The Southwestern Historical Quarterly, Volume 22, July 1918 - April, 1919 Page: 6
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The Southwestern Historical Quarterly
power to, admit immigrants to or exclude them from his colony,
which covered an area larger than Massachusetts; and, acting with
a commissioner appointed by the governor, he could give title to
married men for 4,600 acres of land, subject to improvement in
two years, and could greatly augment that amount to men with
large families, or who established gins, sawmills, or other public
Most of this power Austin retained for seven years. The legis-
lature, it is true, was organized in 1824, when Texas was united
with Coahuila to the south, but, aside from passing the state colo-
nization law, its attention until 1827 was centered on the formation
of the constitution, so that there was very little legislation for
Texas. A local ayuntamiento or municipal government was estab-
lished in 1828, but for several years this took little of the burden
of administration from Austin, because, though he steadily re-
fused to accept office in the ayuntamiento, the members of that
body looked to him for guidance and both state and federal authori-
ties showed a disposition to hold him responsible for the smooth
working of the local government, while of the land system he
retained direction throughout the colonial period. From inclina-
tion as well as from necessity, he followed democratic methods of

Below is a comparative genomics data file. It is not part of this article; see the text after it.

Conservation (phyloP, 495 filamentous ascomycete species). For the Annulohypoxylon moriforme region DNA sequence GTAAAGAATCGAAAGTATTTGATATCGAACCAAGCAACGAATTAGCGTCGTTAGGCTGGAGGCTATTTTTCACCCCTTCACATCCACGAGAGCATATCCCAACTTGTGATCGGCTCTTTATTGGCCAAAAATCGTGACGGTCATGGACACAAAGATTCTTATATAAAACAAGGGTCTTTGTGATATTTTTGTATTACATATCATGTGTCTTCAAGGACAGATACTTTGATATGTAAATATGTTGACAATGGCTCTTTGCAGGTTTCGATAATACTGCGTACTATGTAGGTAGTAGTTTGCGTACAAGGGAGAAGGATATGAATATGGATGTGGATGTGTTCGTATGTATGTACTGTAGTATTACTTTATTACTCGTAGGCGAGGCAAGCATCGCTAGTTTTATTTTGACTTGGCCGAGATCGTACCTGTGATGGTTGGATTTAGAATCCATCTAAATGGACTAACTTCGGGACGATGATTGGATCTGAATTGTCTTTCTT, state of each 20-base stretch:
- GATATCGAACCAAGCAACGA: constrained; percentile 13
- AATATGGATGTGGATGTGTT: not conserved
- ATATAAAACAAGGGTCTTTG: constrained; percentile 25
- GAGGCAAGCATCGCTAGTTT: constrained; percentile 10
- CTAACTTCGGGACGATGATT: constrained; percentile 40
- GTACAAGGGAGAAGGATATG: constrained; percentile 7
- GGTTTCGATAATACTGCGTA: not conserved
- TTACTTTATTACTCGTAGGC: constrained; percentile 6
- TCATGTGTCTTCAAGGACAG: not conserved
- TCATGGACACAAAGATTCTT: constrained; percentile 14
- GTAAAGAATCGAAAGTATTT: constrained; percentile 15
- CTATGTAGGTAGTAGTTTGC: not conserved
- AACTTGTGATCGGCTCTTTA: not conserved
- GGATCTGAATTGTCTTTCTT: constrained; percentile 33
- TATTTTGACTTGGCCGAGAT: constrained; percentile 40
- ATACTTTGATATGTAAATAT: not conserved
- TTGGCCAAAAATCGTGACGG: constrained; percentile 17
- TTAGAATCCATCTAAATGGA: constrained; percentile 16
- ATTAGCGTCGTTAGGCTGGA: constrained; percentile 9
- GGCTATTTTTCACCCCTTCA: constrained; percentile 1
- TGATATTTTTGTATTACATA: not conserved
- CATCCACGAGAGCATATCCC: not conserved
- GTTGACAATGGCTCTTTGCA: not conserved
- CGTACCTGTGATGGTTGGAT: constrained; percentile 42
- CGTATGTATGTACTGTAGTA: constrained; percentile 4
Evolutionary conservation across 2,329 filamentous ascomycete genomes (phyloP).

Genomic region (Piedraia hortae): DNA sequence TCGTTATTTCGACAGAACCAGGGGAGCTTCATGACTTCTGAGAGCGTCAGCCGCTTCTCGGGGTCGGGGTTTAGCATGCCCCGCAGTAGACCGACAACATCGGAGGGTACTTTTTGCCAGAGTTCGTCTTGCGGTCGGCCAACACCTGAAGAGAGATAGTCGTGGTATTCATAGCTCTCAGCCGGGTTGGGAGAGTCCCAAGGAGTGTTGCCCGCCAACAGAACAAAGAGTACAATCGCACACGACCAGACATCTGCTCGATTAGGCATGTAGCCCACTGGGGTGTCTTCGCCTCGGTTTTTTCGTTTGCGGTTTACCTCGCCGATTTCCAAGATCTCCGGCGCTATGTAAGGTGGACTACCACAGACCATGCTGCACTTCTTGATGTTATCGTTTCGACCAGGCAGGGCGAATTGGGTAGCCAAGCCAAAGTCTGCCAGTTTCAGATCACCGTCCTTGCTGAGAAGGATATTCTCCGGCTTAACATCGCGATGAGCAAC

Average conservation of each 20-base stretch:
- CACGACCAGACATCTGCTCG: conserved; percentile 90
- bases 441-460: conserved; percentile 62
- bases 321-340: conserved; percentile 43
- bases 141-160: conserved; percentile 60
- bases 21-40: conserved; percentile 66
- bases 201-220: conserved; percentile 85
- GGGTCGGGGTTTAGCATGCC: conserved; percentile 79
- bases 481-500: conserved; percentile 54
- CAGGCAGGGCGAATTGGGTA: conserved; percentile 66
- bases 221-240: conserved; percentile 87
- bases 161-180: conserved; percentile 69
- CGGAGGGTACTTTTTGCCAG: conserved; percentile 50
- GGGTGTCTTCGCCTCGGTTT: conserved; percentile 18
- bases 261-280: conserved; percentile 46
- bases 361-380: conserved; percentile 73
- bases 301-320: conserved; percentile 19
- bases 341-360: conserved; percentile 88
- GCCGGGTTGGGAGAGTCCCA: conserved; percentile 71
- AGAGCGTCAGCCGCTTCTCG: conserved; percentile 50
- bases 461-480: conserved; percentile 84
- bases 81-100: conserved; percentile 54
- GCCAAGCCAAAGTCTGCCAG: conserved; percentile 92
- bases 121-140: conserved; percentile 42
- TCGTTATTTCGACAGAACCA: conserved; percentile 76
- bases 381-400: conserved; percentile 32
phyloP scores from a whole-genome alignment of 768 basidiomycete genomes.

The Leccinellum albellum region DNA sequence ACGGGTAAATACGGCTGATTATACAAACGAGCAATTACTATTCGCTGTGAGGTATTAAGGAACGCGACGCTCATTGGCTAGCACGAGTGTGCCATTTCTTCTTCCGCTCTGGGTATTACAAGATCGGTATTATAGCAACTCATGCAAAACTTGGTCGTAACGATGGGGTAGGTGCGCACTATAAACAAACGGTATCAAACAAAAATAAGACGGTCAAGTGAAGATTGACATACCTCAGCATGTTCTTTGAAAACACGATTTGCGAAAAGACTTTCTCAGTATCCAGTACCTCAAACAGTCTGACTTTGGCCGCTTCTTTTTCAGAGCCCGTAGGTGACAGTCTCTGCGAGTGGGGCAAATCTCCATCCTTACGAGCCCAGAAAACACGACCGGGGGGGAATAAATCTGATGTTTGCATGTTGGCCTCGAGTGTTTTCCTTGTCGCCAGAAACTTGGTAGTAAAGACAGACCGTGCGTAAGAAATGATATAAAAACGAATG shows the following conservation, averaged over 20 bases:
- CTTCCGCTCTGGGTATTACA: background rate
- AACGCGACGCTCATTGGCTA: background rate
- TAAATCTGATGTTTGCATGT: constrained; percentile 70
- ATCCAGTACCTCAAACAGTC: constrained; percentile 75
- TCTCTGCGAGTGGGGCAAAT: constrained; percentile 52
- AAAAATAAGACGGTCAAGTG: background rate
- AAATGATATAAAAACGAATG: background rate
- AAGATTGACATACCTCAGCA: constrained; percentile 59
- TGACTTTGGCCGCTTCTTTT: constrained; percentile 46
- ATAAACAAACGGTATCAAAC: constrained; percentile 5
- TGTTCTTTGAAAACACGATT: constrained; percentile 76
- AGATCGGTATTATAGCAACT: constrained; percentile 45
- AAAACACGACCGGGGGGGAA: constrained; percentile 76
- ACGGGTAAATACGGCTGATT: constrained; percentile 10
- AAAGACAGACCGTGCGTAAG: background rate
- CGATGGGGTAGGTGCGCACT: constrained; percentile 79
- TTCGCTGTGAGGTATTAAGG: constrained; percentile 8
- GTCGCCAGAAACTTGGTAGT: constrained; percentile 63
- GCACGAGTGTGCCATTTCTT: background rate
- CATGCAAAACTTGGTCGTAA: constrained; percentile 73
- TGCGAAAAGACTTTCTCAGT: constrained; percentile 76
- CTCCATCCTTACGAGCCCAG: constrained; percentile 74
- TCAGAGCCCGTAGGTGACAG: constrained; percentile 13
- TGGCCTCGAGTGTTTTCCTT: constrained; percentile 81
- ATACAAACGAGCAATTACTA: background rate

administration, dividing the colony into districts and allowing the
inhabitants to elect alcaldes, or justices of the peace, and militia
officers, himself hearing appeals from the former and directing the
latter. But in the matter of legislation he acted alone, promulgat-
ing, with the approval of the political chief at San Antonio, a brief
civil and criminal code which was in operation for five years. In
his management of the lands of the colony he followed from the
beginning the practice of issuing titles only on official surveys and
of recording in permanent form all papers connected with the title,
including the surveyor's plat of the land. The government made
no allowance for the expenses of administration, and in the early
days taxation was impossible, so that, except for fees of alcaldes
and constables, the cost of government fell heavily upon Austin.
This was particularly true of his management of the land business,
while he was at constant expense also in entertaining travelers and
13Austin's power to grant lands in his colony is defined in the imperial
colonization law of January 3, 1823, for which see Gammel, Laws of
Texas, I, 27-30 (Austin, 1898).
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Texas State Historical Association. The Southwestern Historical Quarterly, Volume 22, July 1918 - April, 1919, periodical, 1919; Austin, Texas. (texashistory.unt.edu/ark:/67531/metapth117156/m1/14/: accessed April 27, 2017), University of North Texas Libraries, The Portal to Texas History, texashistory.unt.edu; crediting Texas State Historical Association.